Vol. 3, No. 4: April 2004 – CONTENTS

Feature Article

Conference Highlights

Seminar Highlight


Conference Calendar

The Future of Big Pharma

Pharmaceutical “vendors” often cringe at that term and would rather be called solution providers or partners. Sometimes, however, they offer solutions for problems that the pharma industry does not have-yet!

The pharmaceutical industry is doing very well, thank you! Even with all its problems, profit margins are pretty high, maybe historically high. If that’s a problem that needs a solution, then “bring ’em on!”

Whatever side of the argument about prices and profits you are on, the current situation cannot go on forever. Prices will have to come down and margins will drop. I think a lot of the pressure to improve ROI is really the industry’s desire to maximize profits before the hammer falls. This puts pressure on the solution providers to come up with more proven solutions rather than more innovative ones.

Other problems loom for the industry. Fewer blockbuster drugs, political pressure to reduce prices, scant pipelines, are just a few that come to mind. Mergers will only help so much. Eventually, a few of the dysfunctional means by which pharma companies do business will no longer be glossed over by good times. Pharmcos will have to change the way they do business and they will need innovators to help them do it.

Take compliance, for example. Everyone knows that it is cheaper to keep current customers than to acquire new ones. But despite all the knowledge and innovative compliance solutions offered by vendors, pharma is not quick to adopt them. Why not? They simply don’t have to! Plus, there are business structural reasons why it is difficult for pharmcos to seek greater sales through compliance.

Pharma can’t long depend on “replacement customers” like the tobacco industry does. The pharma industry, unlike the tobacco industry, is in the business of keeping its customers alive! Pharmcos need to recognize that they are healthcare solution providers, not merely drug manufacturers and marketers.

While at a recent conference, I was struck by the fact that most speakers-especially vendors-often were pretty critical of the industry. I hear there are too many silos, too much focus on short-term results, “not invented here” mentality, etc., etc.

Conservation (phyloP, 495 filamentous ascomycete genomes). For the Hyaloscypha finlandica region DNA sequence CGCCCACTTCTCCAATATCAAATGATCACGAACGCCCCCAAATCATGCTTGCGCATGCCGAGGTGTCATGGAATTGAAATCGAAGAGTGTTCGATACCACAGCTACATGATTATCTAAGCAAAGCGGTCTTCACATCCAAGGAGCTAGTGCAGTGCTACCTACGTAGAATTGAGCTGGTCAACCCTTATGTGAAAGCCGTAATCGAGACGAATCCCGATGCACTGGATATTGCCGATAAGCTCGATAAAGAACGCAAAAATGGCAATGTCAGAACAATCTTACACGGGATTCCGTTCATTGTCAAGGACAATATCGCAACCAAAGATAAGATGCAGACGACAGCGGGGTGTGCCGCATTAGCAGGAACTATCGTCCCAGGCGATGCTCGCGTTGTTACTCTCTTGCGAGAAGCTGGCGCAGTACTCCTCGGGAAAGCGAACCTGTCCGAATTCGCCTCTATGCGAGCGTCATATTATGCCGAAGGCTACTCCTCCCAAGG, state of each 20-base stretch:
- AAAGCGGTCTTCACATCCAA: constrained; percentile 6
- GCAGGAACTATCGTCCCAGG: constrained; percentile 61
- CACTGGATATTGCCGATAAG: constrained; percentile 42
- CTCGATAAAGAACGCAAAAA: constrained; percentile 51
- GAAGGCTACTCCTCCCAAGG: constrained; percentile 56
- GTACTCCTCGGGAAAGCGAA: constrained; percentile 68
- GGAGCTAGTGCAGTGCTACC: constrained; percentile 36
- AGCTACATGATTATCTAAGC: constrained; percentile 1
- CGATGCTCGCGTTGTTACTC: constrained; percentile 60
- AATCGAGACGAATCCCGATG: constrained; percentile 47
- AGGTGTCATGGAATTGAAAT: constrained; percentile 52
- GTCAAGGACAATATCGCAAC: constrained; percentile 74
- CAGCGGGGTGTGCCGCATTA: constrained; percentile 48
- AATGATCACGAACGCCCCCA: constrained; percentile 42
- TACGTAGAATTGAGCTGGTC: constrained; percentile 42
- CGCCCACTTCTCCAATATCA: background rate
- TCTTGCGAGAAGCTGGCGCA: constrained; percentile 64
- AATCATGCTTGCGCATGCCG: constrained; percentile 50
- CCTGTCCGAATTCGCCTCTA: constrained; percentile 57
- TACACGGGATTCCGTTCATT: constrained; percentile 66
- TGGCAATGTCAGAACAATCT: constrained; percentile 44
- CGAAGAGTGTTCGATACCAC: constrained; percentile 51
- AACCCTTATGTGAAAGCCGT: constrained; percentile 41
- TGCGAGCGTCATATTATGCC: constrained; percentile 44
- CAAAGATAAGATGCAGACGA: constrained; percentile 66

What a great idea it would be to get all these smart people together and write a book that looked ahead to where the pharma industry might be in five or ten years. Bring all these innovative ideas into it and describe the phama company of 2010. Call it “Healthy Pharma 2010!”™

If you are interested, shoot me an email.

John MackJohn Mack Signature
John Mack, Publisher and Editor

Article Summaries


Intelligent Online Sampling Strategies
By John Mack

New online strategies have made eSampling a tool for significantly expanding targeted physician and sample coverage. Applications include accelerating new product uptake, efficiently maintaining physician coverage for mature brands, covering hard to reach physicians and driving patient demand.

This article reviews new studies on physician attitudes toward online sample ordering and provides insights on how to reach this untapped market potential through expanding sampling for both physicians and patients.


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Issue: Vol. 3, No. 4: April 2004
Word Count: 1035
TOPICS: eMarketing/Internet | Physician Marketing | Sales Force Productivity/Effectiveness


Impact of the PhRMA Code on Pharmaceutical Marketing and Sales

The PhRMA Code on Interactions with Healthcare Professionals, which became effective in July 2002, affirms that a sales rep’s primary function is to educate and inform doctors. In pursuit of this function, certain activities are supposed to be forbidden. However, there may be some differences among pharmaceutical companies regarding the interpretation of the Code and how it is applied in practice.

Please give us your thoughts about the real-world impact of the PhRMA Code on pharmaceutical marketing and sales.

Take this and other surveys at: Survey Page.
You can also see results from previous surveys.


The Internet and CME
By Caren Spinner

Despite the fact physician usage of the Internet has increased over the past few years, solid evidence for the reasons they access the Internet or, more importantly, if the knowledge they gained from online CME presentations has any impact on their practice is still largely unknown.